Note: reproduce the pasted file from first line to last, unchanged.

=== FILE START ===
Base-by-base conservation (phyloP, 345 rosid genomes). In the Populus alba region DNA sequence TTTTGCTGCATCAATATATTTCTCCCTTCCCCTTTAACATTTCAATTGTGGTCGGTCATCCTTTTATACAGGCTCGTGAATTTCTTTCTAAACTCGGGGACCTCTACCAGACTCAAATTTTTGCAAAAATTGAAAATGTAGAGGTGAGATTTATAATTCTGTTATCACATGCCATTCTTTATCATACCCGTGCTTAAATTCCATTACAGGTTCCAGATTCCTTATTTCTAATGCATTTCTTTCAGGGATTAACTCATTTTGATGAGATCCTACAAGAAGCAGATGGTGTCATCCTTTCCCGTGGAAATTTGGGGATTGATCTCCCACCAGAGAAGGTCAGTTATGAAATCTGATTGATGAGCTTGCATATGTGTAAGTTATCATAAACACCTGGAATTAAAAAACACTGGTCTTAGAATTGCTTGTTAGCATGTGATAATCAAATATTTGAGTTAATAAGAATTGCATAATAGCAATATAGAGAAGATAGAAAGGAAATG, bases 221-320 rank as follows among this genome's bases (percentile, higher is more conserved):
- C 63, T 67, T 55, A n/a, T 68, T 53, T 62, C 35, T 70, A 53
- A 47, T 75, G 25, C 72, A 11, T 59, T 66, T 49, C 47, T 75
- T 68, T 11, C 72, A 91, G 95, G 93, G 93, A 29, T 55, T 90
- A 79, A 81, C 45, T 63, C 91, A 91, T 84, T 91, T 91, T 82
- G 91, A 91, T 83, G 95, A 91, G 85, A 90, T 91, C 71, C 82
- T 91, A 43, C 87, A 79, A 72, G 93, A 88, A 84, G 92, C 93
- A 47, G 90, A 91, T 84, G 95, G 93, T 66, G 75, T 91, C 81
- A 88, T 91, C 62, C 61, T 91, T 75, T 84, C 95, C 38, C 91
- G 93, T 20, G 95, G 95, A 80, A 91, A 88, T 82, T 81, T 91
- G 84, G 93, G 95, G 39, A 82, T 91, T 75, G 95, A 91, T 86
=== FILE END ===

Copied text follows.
Base-by-base conservation (phyloP, 345 rosid genomes). In the Populus alba region DNA sequence TTTTGCTGCATCAATATATTTCTCCCTTCCCCTTTAACATTTCAATTGTGGTCGGTCATCCTTTTATACAGGCTCGTGAATTTCTTTCTAAACTCGGGGACCTCTACCAGACTCAAATTTTTGCAAAAATTGAAAATGTAGAGGTGAGATTTATAATTCTGTTATCACATGCCATTCTTTATCATACCCGTGCTTAAATTCCATTACAGGTTCCAGATTCCTTATTTCTAATGCATTTCTTTCAGGGATTAACTCATTTTGATGAGATCCTACAAGAAGCAGATGGTGTCATCCTTTCCCGTGGAAATTTGGGGATTGATCTCCCACCAGAGAAGGTCAGTTATGAAATCTGATTGATGAGCTTGCATATGTGTAAGTTATCATAAACACCTGGAATTAAAAAACACTGGTCTTAGAATTGCTTGTTAGCATGTGATAATCAAATATTTGAGTTAATAAGAATTGCATAATAGCAATATAGAGAAGATAGAAAGGAAATG, bases 221-320 rank as follows among this genome's bases (percentile, higher is more conserved):
- C 63, T 67, T 55, A n/a, T 68, T 53, T 62, C 35, T 70, A 53
- A 47, T 75, G 25, C 72, A 11, T 59, T 66, T 49, C 47, T 75
- T 68, T 11, C 72, A 91, G 95, G 93, G 93, A 29, T 55, T 90
- A 79, A 81, C 45, T 63, C 91, A 91, T 84, T 91, T 91, T 82
- G 91, A 91, T 83, G 95, A 91, G 85, A 90, T 91, C 71, C 82
- T 91, A 43, C 87, A 79, A 72, G 93, A 88, A 84, G 92, C 93
- A 47, G 90, A 91, T 84, G 95, G 93, T 66, G 75, T 91, C 81
- A 88, T 91, C 62, C 61, T 91, T 75, T 84, C 95, C 38, C 91
- G 93, T 20, G 95, G 95, A 80, A 91, A 88, T 82, T 81, T 91
- G 84, G 93, G 95, G 39, A 82, T 91, T 75, G 95, A 91, T 86